How Does COVID-19 Affect Your Heart?
Although COVID-19 is a respiratory virus, it can have a major impact on your vascular system. Those with severe cases of COVID-19 are at risk of heart attack and stroke. “For patients with less severe cases, those who aren’t hospitalized, they may have fatigue, tiredness, loss of taste and shortness of breath,” says Dr. Fischman. “If you’re someone who already has a history of heart disease, these side effects of COVID-19 may make it hard for you to
maintain healthy habits like exercising, so it’s important to talk to your doctor regularly to check in about your heart health.”
It’s especially important for heart disease patients to remain vigilant about protecting themselves from contracting COVID-19. “Heart patients are more at risk for heart attack, stroke or pulmonary embolism, so it’s especially important for those people to continue following the COVID-19 preventive guidelines for mask-wearing, washing your hands and social distancing, as well as limiting contact with people outside of their households,” says Dr. O’Neil.
Heart patients should also keep taking their medication, even if they’re diagnosed with COVID-19, unless specifically instructed by their healthcare provider to stop.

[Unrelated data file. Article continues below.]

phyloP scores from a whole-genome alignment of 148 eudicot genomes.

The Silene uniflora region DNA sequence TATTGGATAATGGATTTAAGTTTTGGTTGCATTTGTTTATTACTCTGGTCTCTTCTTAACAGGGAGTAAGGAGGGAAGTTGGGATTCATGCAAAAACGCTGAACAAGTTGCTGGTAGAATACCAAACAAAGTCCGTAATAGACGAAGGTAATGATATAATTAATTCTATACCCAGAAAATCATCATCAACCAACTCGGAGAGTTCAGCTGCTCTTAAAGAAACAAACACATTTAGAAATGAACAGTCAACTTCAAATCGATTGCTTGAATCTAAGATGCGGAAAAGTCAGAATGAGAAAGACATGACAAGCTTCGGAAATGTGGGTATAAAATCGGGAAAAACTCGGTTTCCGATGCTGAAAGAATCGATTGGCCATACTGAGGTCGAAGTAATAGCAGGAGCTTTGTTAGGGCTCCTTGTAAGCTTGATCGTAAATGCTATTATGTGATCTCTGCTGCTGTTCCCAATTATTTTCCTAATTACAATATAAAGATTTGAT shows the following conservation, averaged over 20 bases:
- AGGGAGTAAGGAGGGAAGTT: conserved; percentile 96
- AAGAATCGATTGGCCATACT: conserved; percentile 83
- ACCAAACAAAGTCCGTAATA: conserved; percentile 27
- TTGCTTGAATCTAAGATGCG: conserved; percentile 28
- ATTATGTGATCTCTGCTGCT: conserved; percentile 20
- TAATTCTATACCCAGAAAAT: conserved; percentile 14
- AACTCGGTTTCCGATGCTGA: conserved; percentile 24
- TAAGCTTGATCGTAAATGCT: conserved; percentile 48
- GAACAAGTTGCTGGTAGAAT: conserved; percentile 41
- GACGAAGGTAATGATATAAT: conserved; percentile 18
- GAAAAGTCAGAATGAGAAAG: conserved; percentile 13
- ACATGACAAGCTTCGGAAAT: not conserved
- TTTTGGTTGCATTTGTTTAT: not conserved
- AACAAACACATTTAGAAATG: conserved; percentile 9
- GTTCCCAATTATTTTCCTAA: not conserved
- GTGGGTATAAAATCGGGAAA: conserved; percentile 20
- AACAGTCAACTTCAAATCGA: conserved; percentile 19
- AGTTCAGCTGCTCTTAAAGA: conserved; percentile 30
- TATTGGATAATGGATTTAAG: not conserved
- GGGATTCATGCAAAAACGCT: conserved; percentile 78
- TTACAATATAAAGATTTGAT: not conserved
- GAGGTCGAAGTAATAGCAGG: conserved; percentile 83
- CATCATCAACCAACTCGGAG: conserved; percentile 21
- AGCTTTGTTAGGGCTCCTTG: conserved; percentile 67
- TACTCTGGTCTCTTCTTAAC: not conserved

Positive Changes Keep Your Heart Healthy
It’s important to keep in mind that those of us who haven’t received a vaccine are still at risk of contracting COVID-19. “We’re seeing city restrictions ease up, so our natural instinct is to congregate more. But, especially for those who have existing heart disease, it’s important to continue limiting your interactions with others and staying away from crowds,” says Dr. O’Neil.
But however you’re feeling during this pandemic, know that you’re not alone.—Dr. Fischman
If you’re worried about your heart health, the first step is to visit your doctor—physically or virtually. They can evaluate your current health and make recommendations for positive lifestyle changes.
“We can make an effort to resume our healthy habits right now,” says Dr. Fischman. “Take a close look at your lifestyle and identify the places you’ve been lacking. Maybe you can’t go to the gym right now, but you can exercise outside or in your house. Try swapping takeout for home-cooked healthy meals. I would even suggest buying an at-home blood pressure monitor and sharing the numbers with your doctor.”
“Start getting more active by going on three 15-minute walks per day. Sitting for prolonged periods of time increases cardiac risk, so you should be making a concerted effort to get up and moving if you’re stuck at a computer most of the day,” says Dr. O’Neil.
Another way to cut down on stress and unhealthy habits is to reconnect with your loved ones, even if it’s virtual. “We should recognize that it’s going to be a little longer before we get back to some semblance of normalcy. The lack of social interaction is a real problem for people, so make a concerted effort to connect with your friends and family on a regular basis,” says Dr. Fischman. “Do whatever you can to cut down on stress—from some, that might mean trying therapy, meditation or yoga. But however you’re feeling during this pandemic, know that you’re not alone.”